Friday, November 18, 2005
The Economist: Lebanon most liberal state in the region
Lebanon came second in the the magazine's Index of Political Freedom, which ranked 20 countries based on "assessments by The Economist's Intelligence Unit across 15 indicators. These included transparency, election of parliament and the head of government, corruption, religious freedom, rule of law, political parties, presence of an opposition and judicial independence. "
"The germ of democracy will spread in a number of less violent Arab countries," it said.
"Lebanon, in particular, will continue to shed Syrian influence and will re-emerge as the most sophisticated and liberal Arab state in the region. "
Watch this space for more quotes from the actual Economist article. In the meantime, here is the list, courtesy of AFP ("The list shows the countries and areas in descending order of perceived political freedom, with 10 a perfect score.")
The Palestinian territories and Iraq, "two of the most problematic and volatile places", would take the biggest steps toward democracy in 2006, The Economist predicted. Iraq is due to have elections next month under its new constitution while Palestinians will vote for a new parliament in January. "The Palestinians' election is likely to be the freest and fairest in the Arab world," the magazine reckoned.
Saudi Arabia was ranked at joint 18th, "worryingly, given the world's dependence on its oil supplies," The Economist said, "despite its cautious experiment with municipal elections." Libya (20th) and Syria (joint 18th) were found to have made the least progress. "
1. Israel 8.20
2. Lebanon 6.55
3. Morocco 5.20
4. Iraq 5.05
4. Palestine 5.05
6. Kuwait 4.90
7. Tunisia 4.60
8. Jordan 4.45
8. Qatar 4.45
10. Egypt 4.30
10. Sudan 4.30
10. Yemen 4.30
13. Algeria 4.15
14. Oman 4.00
15. Bahrain 3.85
15. Iran 3.85
17. UAE 3.70
18. Saudi Arabia 2.80
18. Syria 2.80
20. Libya 2.05
To be a WTO member, a country has to agree to have trade with every other WTO member, including nations with which it has no political ties. Gulf Arab states are now joining the WTO and defecting from the Arab League boycott. I was wondering what you think of this?
Saudi Arabia - SAUDI ARABIA - just announced it was ending the boycott.
If you don't believe me, read
So what's going to happen when Lebanon decides to join the WTO?
Article follows . . .
a move meant to pave the way for its entry into the World Trade Organization (WTO), Saudi Arabia on Tuesday cancelled its economic embargo against Israel, itself a WTO member state.
Under the bylaws of the WTO charter, no member nation may impose an economic embargo on another member state. As a member of the Arab League, Saudi Arabia participated in a joint embargo on Israel for many years, despite its desire to enter the organization. During 12 years of negotiations with the WTO, the Arab nation refused to lift its embargo against Israel - until today.
The Industry, Trade, and Labor Ministry said that in the near future a number of major international electronic, automotive, and foodstuff companies will begin business relationships with Israeli firms as a result of the lifting of the embargo. A spokesperson of the ministry stressed that although the embargo's effects as of late were minimal, the move still represented a major step that would encourage international investment in Israel and increase its exports.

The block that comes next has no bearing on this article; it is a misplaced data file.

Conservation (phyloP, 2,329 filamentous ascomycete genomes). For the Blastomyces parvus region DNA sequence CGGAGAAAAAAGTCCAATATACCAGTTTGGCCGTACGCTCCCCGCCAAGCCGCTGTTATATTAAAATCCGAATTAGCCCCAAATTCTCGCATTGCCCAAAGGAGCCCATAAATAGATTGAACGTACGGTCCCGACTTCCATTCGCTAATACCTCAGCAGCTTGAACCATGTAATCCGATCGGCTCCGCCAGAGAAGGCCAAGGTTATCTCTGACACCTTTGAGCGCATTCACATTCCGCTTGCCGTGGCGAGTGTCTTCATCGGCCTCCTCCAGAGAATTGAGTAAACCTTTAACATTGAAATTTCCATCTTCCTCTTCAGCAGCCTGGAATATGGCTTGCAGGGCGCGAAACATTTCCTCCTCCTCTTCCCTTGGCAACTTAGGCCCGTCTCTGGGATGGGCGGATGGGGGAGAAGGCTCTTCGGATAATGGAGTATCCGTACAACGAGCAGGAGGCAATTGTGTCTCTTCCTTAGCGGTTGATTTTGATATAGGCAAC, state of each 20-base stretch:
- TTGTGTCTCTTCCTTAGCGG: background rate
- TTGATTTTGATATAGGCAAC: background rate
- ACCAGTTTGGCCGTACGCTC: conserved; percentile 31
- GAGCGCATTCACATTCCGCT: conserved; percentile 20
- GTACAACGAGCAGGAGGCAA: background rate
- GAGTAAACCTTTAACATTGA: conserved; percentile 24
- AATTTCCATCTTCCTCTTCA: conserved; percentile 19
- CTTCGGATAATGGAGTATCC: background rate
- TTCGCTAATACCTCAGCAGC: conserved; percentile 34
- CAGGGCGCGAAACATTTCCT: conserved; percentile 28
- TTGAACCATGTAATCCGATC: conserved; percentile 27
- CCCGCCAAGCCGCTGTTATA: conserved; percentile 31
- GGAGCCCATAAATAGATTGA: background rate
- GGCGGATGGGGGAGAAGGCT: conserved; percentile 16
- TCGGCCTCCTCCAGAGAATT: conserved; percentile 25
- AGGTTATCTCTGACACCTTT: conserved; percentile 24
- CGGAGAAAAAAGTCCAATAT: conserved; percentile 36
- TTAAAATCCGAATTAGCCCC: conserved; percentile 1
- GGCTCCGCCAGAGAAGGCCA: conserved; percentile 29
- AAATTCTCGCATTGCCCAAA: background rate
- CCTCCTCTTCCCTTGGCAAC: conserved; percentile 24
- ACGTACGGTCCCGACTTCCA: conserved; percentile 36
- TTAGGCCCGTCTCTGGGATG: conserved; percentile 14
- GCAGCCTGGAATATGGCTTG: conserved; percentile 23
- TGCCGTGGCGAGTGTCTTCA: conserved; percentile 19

The lifting of the embargo also suggested that Israel and Saudi Arabia would commence business and trade relations.
Head of the foreign trade wing of the Industry, Trade, and Labor Ministry Yair Shiran said that the Saudi decision set an especially important precedent, considering the fact that a number of Arab nations were in the process of acquiring WTO themselves. Any Arab nation wishing to become a WTO member country would unequivocally be required to forego the Arab League's embargo of Israel.
The Saudi decision was the result of its renewed dialogue with the United States in order to gain acceptance into the organization. As part of the newly improved US-Saudi relations, a joint committee was to be formed consisting of both Saudi and American representatives, including US Secretary of State Condoleezza Rice. The committee will convene to discuss military and terror-related issues, as well as economic and energy matters.
Next month Saudi Arabia will be formally accepted into the organization. WTO Director-General Pascal Lamy welcomed Saudi Arabia's entrance, saying, "Today's decision is a historic event for the WTO."
In Iraq ,political haggling is managed by a violent occupation army in what is fast becoming a civil war. I don't see how Tony can argue that political compromise will be institutionalized in that environment.
Bremner wanted to appoint a council and was only forced into an election by Sistani's intransigence.
Iraq is by everyone's estimate a disaster and was totally mismanaged from the start. Israel is only a democracy for half the people under its control.
Itiail, It took the KSA almost a decade to join the WTO . Lebanon may take longer because it will have to reduce its custom duties and make other reforms to open up its markets. Trade is already secretly taking place what is missing is a political settlement.
am moroccan and hapy to hear this about morocco and lebanon which i wish to visit one day